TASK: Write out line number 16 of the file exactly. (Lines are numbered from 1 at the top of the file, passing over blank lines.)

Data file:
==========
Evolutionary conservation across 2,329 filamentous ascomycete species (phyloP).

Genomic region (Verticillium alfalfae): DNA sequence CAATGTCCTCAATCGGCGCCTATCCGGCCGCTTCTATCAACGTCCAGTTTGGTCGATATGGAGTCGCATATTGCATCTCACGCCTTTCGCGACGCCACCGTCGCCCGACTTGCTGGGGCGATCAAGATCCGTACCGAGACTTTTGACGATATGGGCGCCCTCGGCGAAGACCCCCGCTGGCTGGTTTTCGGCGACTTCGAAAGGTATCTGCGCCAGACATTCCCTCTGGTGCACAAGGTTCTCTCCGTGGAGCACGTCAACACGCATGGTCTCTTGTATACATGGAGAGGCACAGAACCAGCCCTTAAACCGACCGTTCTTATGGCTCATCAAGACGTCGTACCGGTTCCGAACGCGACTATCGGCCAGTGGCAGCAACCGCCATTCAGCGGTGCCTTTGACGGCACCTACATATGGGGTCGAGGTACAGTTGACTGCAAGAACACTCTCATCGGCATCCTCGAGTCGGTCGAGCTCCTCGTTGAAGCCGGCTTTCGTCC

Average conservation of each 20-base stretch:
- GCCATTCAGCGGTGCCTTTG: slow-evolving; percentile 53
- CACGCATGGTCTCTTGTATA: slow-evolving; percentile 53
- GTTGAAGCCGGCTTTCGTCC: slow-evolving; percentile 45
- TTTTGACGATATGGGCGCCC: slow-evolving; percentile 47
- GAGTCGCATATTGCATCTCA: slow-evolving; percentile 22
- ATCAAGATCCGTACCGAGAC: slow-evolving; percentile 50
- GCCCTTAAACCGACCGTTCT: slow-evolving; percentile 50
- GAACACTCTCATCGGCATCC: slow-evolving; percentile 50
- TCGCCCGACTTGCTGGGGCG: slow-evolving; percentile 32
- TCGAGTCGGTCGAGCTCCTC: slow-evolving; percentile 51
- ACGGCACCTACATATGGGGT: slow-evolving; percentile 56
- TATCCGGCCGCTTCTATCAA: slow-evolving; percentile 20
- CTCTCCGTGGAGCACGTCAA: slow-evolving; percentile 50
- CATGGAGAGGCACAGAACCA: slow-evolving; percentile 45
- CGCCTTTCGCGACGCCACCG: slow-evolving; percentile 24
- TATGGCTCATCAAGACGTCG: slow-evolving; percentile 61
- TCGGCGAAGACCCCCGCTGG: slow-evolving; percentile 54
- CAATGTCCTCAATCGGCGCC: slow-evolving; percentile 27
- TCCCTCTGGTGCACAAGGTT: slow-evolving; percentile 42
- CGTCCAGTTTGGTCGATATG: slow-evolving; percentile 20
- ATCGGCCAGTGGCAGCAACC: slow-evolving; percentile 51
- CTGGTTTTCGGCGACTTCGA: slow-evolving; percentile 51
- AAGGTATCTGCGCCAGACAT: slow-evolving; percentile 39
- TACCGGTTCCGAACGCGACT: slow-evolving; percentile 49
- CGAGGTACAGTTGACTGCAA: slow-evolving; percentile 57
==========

- CTCTCCGTGGAGCACGTCAA: slow-evolving; percentile 50